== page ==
Learning the lessons of Sydney’s toll-roads mess - Grattan Institute

Let the NSW toll road network stand as a cautionary tale for other state governments. With 13 toll roads, toll prices locked-in for up to 37 years, and hundreds of millions of dollars per year in driver bailouts, it’s a mess.

The Minns government has given the job of unscrambling the mess to two eminent reviewers. They need to balance maintaining Sydney’s vibrancy, finding a fairer way to apportion who pays how much, and limiting the cost to the taxpayer of unpicking long-term contracts. What needs to come out of the review is a set of charges that are not too high, and a mechanism for charges to change when road conditions change.

The cost-recovery model that underpinned this debacle is broken. The idea had been to move away from taxpayers fully funding roads, and instead to share the costs between taxpayers and drivers. The private sector would build and operate these roads, charging drivers tolls that were written into contracts and mostly rose by CPI or 4 per cent per year, whichever was the higher. But, in hindsight, taxpayers did not get full cost recovery; NSW is on its third toll relief scheme, and it’s possible that taxpayer-funded compensation will be paid to toll companies. It’s clear that tolls won’t fully fund roads.

Even worse, successive governments gave away control of key parts of the road network. Each toll price on its own may have made some kind of sense, but now that there are 13 toll roads, with prices set in a bewildering variety of ways, it’s unsurprising that the system is not a coherent network.

The government should do a fundamental reset. The world has changed since many of the toll deals were struck: there’s much more public transport; the technology options for implementing tolling have become cheaper and smarter; and if you have an electric vehicle or even a hybrid, the cost of a trip has plummeted.

Instead of attempting cost recovery, charges should be set to shape traffic flow over the course of the day and the week.

That means two things. First, excessive toll charges should vanish. Outside peak times and places, tolls should be very low or zero; it makes no sense to deter traffic when there’s enough road space to go around. In peak periods, it’s different; tolls should be set at a rate sufficient to encourage those drivers who are most able to be flexible to save money by taking their trip at a different time, by a different route, or by public transport. You don’t need to deter too many drivers to maintain a steady flow of traffic and reasonably predictable trip times.

Second, tolls written on stone tablets should also vanish. That’s partly because road conditions change, in the short and long term. Think of what the pandemic did to traffic, but think too of how patterns of work, travel, and settlement have changed over the decades. Rigid toll rates should also vanish because you can’t know for sure what the right price is to get the traffic flowing; instead, the government should run structured experiments to see how drivers respond to prices, and regularly recalibrate the tolls to be as low as possible while still keeping the city moving. They do this in Singapore, and it works.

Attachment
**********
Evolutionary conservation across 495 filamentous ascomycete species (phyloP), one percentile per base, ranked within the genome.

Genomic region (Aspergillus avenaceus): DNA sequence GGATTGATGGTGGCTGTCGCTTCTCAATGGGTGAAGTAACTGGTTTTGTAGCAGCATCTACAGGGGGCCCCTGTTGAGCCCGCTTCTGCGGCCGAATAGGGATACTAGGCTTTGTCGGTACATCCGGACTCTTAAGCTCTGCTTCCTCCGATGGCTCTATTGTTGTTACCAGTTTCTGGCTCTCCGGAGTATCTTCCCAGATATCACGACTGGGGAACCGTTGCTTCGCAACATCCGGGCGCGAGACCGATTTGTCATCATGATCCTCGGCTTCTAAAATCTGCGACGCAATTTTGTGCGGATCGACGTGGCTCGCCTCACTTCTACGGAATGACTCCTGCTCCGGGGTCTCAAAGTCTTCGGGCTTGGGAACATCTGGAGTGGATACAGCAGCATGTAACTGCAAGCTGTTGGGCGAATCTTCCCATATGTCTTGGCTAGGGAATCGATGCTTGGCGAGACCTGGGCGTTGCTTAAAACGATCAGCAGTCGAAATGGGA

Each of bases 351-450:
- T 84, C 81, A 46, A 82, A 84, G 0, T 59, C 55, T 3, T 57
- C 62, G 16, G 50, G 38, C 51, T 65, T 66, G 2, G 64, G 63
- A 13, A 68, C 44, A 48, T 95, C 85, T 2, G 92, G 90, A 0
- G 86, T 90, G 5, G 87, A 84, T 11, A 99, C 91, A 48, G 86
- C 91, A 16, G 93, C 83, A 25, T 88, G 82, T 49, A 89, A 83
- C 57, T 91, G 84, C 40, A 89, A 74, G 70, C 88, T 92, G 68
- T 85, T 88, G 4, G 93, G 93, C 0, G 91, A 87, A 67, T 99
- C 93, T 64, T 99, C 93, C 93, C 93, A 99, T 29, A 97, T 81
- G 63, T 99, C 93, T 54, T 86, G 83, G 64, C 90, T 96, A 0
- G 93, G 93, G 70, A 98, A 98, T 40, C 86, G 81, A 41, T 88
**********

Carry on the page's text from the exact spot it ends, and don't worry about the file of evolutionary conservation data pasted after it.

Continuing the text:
Inevitably, the government will be confronted with some challenging personal stories if it overhauls the tolling system. What about a nurse, say, who lives in western Sydney, works 30 kilometres away in the eastern suburbs, does school drop-off, and has no realistic public transport option? In the near term, there is little that she or the government can do. But longer term, there are options. The government could reduce or abolish stamp duty, which is a brake on selling up and buying a better-located home. And it could ease restrictions on where homes and businesses can be built.

The aim should be a road system that enables as many people as possible to share in the best that Sydney has to offer on any given day. This means all urban motorways would have peak-period charges that vary depending on where you are and how big your vehicle is, but at rates that aren’t brutal, and off-peak prices at zero or close to it. It would mean charges that change over time as conditions change, and where we all understand the basis of the change. And most of all, it means no more setting traps for future governments.

Marion Terrill

Transport and Cities Program Director
Marion is a leading transport and cities expert with a long history in public policy. She has worked on tax policy for the federal Treasury, and led the design and development of the MyGov account. She has provided expert analysis and advice on labour market policy for the Federal Government, the Business Council of Australia, and at the Australian National University.

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